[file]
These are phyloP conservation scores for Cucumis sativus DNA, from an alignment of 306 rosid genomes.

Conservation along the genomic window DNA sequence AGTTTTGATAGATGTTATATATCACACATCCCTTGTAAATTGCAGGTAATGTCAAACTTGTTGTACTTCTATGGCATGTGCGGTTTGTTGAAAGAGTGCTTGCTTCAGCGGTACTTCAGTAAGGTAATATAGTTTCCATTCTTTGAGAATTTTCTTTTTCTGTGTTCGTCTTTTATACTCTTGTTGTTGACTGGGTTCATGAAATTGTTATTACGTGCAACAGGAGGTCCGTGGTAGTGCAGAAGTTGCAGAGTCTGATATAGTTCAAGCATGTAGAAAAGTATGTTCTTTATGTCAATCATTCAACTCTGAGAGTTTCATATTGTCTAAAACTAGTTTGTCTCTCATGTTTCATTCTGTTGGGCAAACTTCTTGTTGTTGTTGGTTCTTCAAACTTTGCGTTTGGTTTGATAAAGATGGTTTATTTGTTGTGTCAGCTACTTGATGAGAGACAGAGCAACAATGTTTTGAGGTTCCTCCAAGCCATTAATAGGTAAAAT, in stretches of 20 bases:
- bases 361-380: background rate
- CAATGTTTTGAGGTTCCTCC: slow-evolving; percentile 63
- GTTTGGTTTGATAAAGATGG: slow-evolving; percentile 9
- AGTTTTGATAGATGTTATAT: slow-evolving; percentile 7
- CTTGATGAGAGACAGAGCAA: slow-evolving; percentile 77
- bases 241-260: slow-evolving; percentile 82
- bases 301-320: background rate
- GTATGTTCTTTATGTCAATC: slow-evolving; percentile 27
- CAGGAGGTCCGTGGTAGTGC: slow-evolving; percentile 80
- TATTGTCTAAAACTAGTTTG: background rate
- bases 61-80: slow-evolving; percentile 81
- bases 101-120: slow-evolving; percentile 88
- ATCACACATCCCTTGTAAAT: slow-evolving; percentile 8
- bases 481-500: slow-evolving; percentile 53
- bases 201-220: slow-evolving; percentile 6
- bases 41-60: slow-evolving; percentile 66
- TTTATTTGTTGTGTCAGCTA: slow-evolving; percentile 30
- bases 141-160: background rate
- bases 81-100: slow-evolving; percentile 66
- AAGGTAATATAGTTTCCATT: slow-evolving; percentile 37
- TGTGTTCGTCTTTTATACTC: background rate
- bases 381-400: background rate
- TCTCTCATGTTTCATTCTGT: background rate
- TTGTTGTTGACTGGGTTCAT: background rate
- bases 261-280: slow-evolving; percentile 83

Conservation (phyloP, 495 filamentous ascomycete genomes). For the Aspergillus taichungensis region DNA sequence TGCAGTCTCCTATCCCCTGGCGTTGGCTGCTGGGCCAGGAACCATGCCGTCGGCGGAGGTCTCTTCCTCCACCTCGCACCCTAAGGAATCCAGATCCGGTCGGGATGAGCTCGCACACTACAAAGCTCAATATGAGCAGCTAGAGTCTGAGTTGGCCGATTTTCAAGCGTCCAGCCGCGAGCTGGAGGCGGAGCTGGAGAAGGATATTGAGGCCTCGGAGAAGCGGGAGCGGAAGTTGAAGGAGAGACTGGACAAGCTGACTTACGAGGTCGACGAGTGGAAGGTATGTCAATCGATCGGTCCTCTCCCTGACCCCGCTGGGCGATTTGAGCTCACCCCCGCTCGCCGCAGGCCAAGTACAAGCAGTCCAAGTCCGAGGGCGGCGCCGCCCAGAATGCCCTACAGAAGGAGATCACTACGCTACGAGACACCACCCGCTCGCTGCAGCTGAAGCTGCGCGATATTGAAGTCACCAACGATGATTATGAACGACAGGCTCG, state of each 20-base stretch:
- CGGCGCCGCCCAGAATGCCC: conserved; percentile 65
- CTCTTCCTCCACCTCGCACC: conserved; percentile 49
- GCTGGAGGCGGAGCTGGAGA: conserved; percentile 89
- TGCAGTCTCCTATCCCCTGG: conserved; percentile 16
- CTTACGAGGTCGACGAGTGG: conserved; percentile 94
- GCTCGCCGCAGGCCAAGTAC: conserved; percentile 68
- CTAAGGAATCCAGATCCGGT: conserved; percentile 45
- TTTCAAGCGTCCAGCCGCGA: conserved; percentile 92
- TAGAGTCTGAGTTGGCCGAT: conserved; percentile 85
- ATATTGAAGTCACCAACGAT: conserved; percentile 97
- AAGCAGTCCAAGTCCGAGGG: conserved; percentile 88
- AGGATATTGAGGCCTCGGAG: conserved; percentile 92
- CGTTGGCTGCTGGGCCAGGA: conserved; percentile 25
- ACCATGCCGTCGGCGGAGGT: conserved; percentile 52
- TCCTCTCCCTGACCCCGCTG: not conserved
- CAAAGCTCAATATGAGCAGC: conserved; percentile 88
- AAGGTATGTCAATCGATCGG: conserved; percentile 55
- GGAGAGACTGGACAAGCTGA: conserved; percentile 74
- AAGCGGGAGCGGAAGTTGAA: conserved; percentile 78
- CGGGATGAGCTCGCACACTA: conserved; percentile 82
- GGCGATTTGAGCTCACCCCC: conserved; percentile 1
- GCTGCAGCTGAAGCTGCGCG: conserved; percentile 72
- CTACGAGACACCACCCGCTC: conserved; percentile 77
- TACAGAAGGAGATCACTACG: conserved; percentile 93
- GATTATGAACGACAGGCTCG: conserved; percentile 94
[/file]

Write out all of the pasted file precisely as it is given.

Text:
These are phyloP conservation scores for Cucumis sativus DNA, from an alignment of 306 rosid genomes.

Conservation along the genomic window DNA sequence AGTTTTGATAGATGTTATATATCACACATCCCTTGTAAATTGCAGGTAATGTCAAACTTGTTGTACTTCTATGGCATGTGCGGTTTGTTGAAAGAGTGCTTGCTTCAGCGGTACTTCAGTAAGGTAATATAGTTTCCATTCTTTGAGAATTTTCTTTTTCTGTGTTCGTCTTTTATACTCTTGTTGTTGACTGGGTTCATGAAATTGTTATTACGTGCAACAGGAGGTCCGTGGTAGTGCAGAAGTTGCAGAGTCTGATATAGTTCAAGCATGTAGAAAAGTATGTTCTTTATGTCAATCATTCAACTCTGAGAGTTTCATATTGTCTAAAACTAGTTTGTCTCTCATGTTTCATTCTGTTGGGCAAACTTCTTGTTGTTGTTGGTTCTTCAAACTTTGCGTTTGGTTTGATAAAGATGGTTTATTTGTTGTGTCAGCTACTTGATGAGAGACAGAGCAACAATGTTTTGAGGTTCCTCCAAGCCATTAATAGGTAAAAT, in stretches of 20 bases:
- bases 361-380: background rate
- CAATGTTTTGAGGTTCCTCC: slow-evolving; percentile 63
- GTTTGGTTTGATAAAGATGG: slow-evolving; percentile 9
- AGTTTTGATAGATGTTATAT: slow-evolving; percentile 7
- CTTGATGAGAGACAGAGCAA: slow-evolving; percentile 77
- bases 241-260: slow-evolving; percentile 82
- bases 301-320: background rate
- GTATGTTCTTTATGTCAATC: slow-evolving; percentile 27
- CAGGAGGTCCGTGGTAGTGC: slow-evolving; percentile 80
- TATTGTCTAAAACTAGTTTG: background rate
- bases 61-80: slow-evolving; percentile 81
- bases 101-120: slow-evolving; percentile 88
- ATCACACATCCCTTGTAAAT: slow-evolving; percentile 8
- bases 481-500: slow-evolving; percentile 53
- bases 201-220: slow-evolving; percentile 6
- bases 41-60: slow-evolving; percentile 66
- TTTATTTGTTGTGTCAGCTA: slow-evolving; percentile 30
- bases 141-160: background rate
- bases 81-100: slow-evolving; percentile 66
- AAGGTAATATAGTTTCCATT: slow-evolving; percentile 37
- TGTGTTCGTCTTTTATACTC: background rate
- bases 381-400: background rate
- TCTCTCATGTTTCATTCTGT: background rate
- TTGTTGTTGACTGGGTTCAT: background rate
- bases 261-280: slow-evolving; percentile 83

Conservation (phyloP, 495 filamentous ascomycete genomes). For the Aspergillus taichungensis region DNA sequence TGCAGTCTCCTATCCCCTGGCGTTGGCTGCTGGGCCAGGAACCATGCCGTCGGCGGAGGTCTCTTCCTCCACCTCGCACCCTAAGGAATCCAGATCCGGTCGGGATGAGCTCGCACACTACAAAGCTCAATATGAGCAGCTAGAGTCTGAGTTGGCCGATTTTCAAGCGTCCAGCCGCGAGCTGGAGGCGGAGCTGGAGAAGGATATTGAGGCCTCGGAGAAGCGGGAGCGGAAGTTGAAGGAGAGACTGGACAAGCTGACTTACGAGGTCGACGAGTGGAAGGTATGTCAATCGATCGGTCCTCTCCCTGACCCCGCTGGGCGATTTGAGCTCACCCCCGCTCGCCGCAGGCCAAGTACAAGCAGTCCAAGTCCGAGGGCGGCGCCGCCCAGAATGCCCTACAGAAGGAGATCACTACGCTACGAGACACCACCCGCTCGCTGCAGCTGAAGCTGCGCGATATTGAAGTCACCAACGATGATTATGAACGACAGGCTCG, state of each 20-base stretch:
- CGGCGCCGCCCAGAATGCCC: conserved; percentile 65
- CTCTTCCTCCACCTCGCACC: conserved; percentile 49
- GCTGGAGGCGGAGCTGGAGA: conserved; percentile 89
- TGCAGTCTCCTATCCCCTGG: conserved; percentile 16
- CTTACGAGGTCGACGAGTGG: conserved; percentile 94
- GCTCGCCGCAGGCCAAGTAC: conserved; percentile 68
- CTAAGGAATCCAGATCCGGT: conserved; percentile 45
- TTTCAAGCGTCCAGCCGCGA: conserved; percentile 92
- TAGAGTCTGAGTTGGCCGAT: conserved; percentile 85
- ATATTGAAGTCACCAACGAT: conserved; percentile 97
- AAGCAGTCCAAGTCCGAGGG: conserved; percentile 88
- AGGATATTGAGGCCTCGGAG: conserved; percentile 92
- CGTTGGCTGCTGGGCCAGGA: conserved; percentile 25
- ACCATGCCGTCGGCGGAGGT: conserved; percentile 52
- TCCTCTCCCTGACCCCGCTG: not conserved
- CAAAGCTCAATATGAGCAGC: conserved; percentile 88
- AAGGTATGTCAATCGATCGG: conserved; percentile 55
- GGAGAGACTGGACAAGCTGA: conserved; percentile 74
- AAGCGGGAGCGGAAGTTGAA: conserved; percentile 78
- CGGGATGAGCTCGCACACTA: conserved; percentile 82
- GGCGATTTGAGCTCACCCCC: conserved; percentile 1
- GCTGCAGCTGAAGCTGCGCG: conserved; percentile 72
- CTACGAGACACCACCCGCTC: conserved; percentile 77
- TACAGAAGGAGATCACTACG: conserved; percentile 93
- GATTATGAACGACAGGCTCG: conserved; percentile 94